Two bloodshot eyes glint in the darkness. Lone cries of night birds and occasional nocturnal growls plunge the screen into an eerie soundscape. A rifle shot rings through the air, a bird falls dead, and from atop a tree a creature half man/ half animal swoops down to clutch at his prey. He is Maruthu, the hero of Bharathan's enigmatic film Aaravam, performed with a mind blowing energy and vibrancy by Nedumudi Venu.
Aaravam (1978) continues to hold me spellbound even after all these decades of leaps and bounds Malayalam cinema has taken. Written, directed and art-directed by Bharathan (as the credits make sure to point out), the film has a zany script which doesn’t flesh itself out through a coherent plot line. After the initial moments of silent vigil, the narrative breaks into the rhythmic beats of a song which sweeps up the man, the river, the mountains and the cascading waterfall into one single cosmic dance. Kavaalam Narayana Panicker's lyrics 'Mukkutti Thiruthaali Kaadum padalum parichu ketti tha' were on the lips of one and all in those days. The song invoked the natural bounties of a place which is fast turning into an ecological disaster zone today. Lyrics of this films' songs steer clear of the usual romantic flourishes. Folk beats and idiom lend an earthy color and rustic gusto. The song beginning 'Ezhu nilayulla chaayakkada' mystified me as a kid and later amazed me more with its stylized visualization using mirrors and distorted images.
The characters of Maruthu and Kaveri work on us with their raw appeal. Pramila, as the feisty owner of Eeswaravilasam tea shop, is a rare blend of sensuality and power of an unbeatable village woman. Idiosyncrasies of a rural community life offer a richly varied palette where everyone stands out for a delicious eccentricity. Men and women come alive in all their elemental passions which burst out even through the sartorial garb of a polished city bred.
Seeing the film today may turn you wistful about how we have lost the distinctive flavors of our villages in our race toward development. Musical scores are composed and used in such a way as to accentuate the experiences of cultural alienation. Folksy tunes are subtly contrasted with the emerging cosmopolitan tastes tinged with Hollywood and Bollywood. Apparently a crazy narrative, the film is a deep political engagement with the cultural and demographic shifts.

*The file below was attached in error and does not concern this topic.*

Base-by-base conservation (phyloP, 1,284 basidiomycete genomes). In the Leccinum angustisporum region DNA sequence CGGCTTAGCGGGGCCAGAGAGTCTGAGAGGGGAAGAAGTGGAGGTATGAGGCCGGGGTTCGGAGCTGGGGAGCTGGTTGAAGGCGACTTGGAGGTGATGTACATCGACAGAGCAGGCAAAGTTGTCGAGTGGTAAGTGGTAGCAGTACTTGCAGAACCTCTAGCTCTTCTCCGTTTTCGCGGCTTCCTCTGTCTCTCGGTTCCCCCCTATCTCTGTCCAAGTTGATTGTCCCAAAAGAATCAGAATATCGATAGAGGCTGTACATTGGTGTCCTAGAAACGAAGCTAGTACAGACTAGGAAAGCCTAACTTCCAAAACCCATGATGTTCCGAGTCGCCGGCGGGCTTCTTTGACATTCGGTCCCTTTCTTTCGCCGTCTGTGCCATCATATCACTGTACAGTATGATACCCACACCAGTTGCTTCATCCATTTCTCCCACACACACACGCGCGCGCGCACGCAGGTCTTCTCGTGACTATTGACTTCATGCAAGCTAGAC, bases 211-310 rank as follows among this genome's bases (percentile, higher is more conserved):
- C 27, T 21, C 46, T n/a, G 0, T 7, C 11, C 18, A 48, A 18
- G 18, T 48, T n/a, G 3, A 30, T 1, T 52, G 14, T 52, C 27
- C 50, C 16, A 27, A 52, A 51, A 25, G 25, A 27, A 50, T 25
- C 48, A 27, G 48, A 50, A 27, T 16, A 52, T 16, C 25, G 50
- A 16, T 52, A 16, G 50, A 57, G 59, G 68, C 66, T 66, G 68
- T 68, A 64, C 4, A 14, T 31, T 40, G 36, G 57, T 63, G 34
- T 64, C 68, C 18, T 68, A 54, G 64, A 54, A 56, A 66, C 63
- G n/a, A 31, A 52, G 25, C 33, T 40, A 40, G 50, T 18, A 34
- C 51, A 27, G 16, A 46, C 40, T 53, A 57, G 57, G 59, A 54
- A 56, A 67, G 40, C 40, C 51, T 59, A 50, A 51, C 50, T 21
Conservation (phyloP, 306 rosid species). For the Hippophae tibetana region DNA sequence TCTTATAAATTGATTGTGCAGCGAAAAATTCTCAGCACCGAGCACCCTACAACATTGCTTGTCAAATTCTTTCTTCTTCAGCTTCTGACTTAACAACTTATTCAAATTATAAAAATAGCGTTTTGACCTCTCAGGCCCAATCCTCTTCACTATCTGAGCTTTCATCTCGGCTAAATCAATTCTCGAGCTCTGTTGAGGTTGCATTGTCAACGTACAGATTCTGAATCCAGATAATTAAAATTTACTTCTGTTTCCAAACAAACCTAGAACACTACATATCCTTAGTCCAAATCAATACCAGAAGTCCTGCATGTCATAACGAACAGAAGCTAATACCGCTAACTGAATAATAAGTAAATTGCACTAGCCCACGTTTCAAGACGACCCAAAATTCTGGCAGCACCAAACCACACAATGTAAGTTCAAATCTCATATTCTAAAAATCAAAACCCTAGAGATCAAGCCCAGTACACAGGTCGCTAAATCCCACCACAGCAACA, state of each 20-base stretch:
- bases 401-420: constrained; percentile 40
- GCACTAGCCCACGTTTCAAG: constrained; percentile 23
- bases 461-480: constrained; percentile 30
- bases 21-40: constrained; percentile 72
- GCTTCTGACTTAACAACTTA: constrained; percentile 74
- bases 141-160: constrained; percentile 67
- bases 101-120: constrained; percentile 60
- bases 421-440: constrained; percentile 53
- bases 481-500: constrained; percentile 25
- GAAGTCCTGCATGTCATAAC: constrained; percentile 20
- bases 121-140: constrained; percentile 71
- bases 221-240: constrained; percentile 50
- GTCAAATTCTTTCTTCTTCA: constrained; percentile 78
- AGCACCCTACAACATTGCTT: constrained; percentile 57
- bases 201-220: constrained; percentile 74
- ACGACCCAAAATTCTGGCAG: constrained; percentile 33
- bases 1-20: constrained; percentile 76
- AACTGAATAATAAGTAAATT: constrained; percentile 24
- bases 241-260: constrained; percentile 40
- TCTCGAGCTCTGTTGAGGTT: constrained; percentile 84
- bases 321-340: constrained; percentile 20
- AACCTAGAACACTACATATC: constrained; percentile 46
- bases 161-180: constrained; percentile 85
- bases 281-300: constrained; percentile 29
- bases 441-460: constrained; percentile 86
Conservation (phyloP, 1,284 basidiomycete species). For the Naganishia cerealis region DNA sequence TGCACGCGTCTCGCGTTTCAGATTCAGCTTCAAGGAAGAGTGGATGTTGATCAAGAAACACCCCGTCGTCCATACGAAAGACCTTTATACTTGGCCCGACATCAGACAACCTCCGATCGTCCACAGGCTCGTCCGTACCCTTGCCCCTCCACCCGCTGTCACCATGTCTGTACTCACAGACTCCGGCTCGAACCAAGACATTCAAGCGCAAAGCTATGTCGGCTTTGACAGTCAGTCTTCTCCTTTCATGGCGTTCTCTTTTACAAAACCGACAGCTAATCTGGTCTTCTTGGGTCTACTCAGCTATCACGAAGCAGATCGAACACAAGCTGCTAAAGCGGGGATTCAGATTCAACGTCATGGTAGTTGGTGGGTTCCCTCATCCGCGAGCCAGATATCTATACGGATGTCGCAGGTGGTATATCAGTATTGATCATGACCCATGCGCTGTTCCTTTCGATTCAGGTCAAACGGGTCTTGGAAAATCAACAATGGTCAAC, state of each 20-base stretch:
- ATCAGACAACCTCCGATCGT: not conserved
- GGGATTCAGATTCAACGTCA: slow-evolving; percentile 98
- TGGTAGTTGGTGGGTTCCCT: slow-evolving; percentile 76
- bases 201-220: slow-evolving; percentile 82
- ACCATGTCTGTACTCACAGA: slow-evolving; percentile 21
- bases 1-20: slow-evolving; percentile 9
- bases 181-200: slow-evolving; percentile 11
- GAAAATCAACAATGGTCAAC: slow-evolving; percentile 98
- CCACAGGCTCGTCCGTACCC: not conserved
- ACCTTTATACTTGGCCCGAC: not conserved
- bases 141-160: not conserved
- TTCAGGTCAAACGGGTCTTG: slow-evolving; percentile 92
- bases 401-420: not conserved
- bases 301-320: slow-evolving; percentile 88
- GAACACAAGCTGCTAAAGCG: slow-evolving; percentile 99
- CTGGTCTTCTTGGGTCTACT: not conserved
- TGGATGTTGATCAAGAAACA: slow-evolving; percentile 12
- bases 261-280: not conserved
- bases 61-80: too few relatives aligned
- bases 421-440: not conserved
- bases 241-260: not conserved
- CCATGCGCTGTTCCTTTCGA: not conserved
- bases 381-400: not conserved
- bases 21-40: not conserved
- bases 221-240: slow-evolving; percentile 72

From the beginning, a primal energy pervades every frame, soaking the vignettes of a typical Kerala village in bold sensuality, weird passions and energy of a land beyond the trappings of modernity. Life and its primeval longings are in excess of the sanitized urban existence. The film addresses eroticism squarely and leashed desires are knit into the very texture of the narrative, as each frame seethes with spoken and unspoken longings. A rich carnality is contrasted with the stark poverty and deprivation of the village. But the resilience and fighting spirit of a picturesque hamlet as it reels under the shock waves of its encounter with a nomadic circus company and the pseudo, anglicized culture it represents make the film a compelling commentary on the social transitions. Irony and a sense of the tragic feed each other in the searing debut performance of Prathap Pothan as a village idiot without a name or with a ridiculous name like 'Kokkarako.' Bahadur as the ring master speaking broken English is pathetically funny and brings out the comic weight of the colonial legacy.
The narrative walks the tightrope between solemnity and hilarity, and Bharathan, with a compassionate humor and an endearing sensitivity, delves into the pettiness, nastiness and short-lived pleasures of villages. His camera, at once scathing and gentle, explores the full potential of the slapstick and the bizarre. One haunting visual is that of a young and winsome Ouseppachan fiddling away in the background with a disturbingly angelic look amidst all the confusion. Hollywood music, the fiddle and the liberal sprinkling of English are pieces of a broken colonial ensemble we have inherited. Through the untamed Maruthu, with the police hot on his heels, Bharathan's eye plumbs the wilderness within us which has been tamed and shriveled by the so-called civilization. Venu's brilliance sparkles in every move he makes, and his unwashed filthy appearance hits a new high as he appears at Kaveri’s door in her underskirt, thus halting the overtures of his rival forever. What is equally engaging is the candid portrayal of women as passionate, shrewd, vicious and vindictive, even resorting to physical violence in defense of their loves without demonizing or idealizing them. Today's viewers, who are much taken up by the fisticuffs between Rani and Padmini in the recent Ashiq Abu flick, must take a look at the sequence where Kaveri and the female circus artist pummel each other to pieces.
As the most experimental of his films, I have always felt Aaravam to be the best of the Bharathan repertoire. And when Kerala life and Malayalam cinema are geared more and more toward the cityscape and the rural/urban divide gets thinner day by day, the film nestles in our cultural memory as a precious trace of a rare cinematic journey.
(This is the first of a series to remind our readers about some important Malayalam films that are worth revisiting.)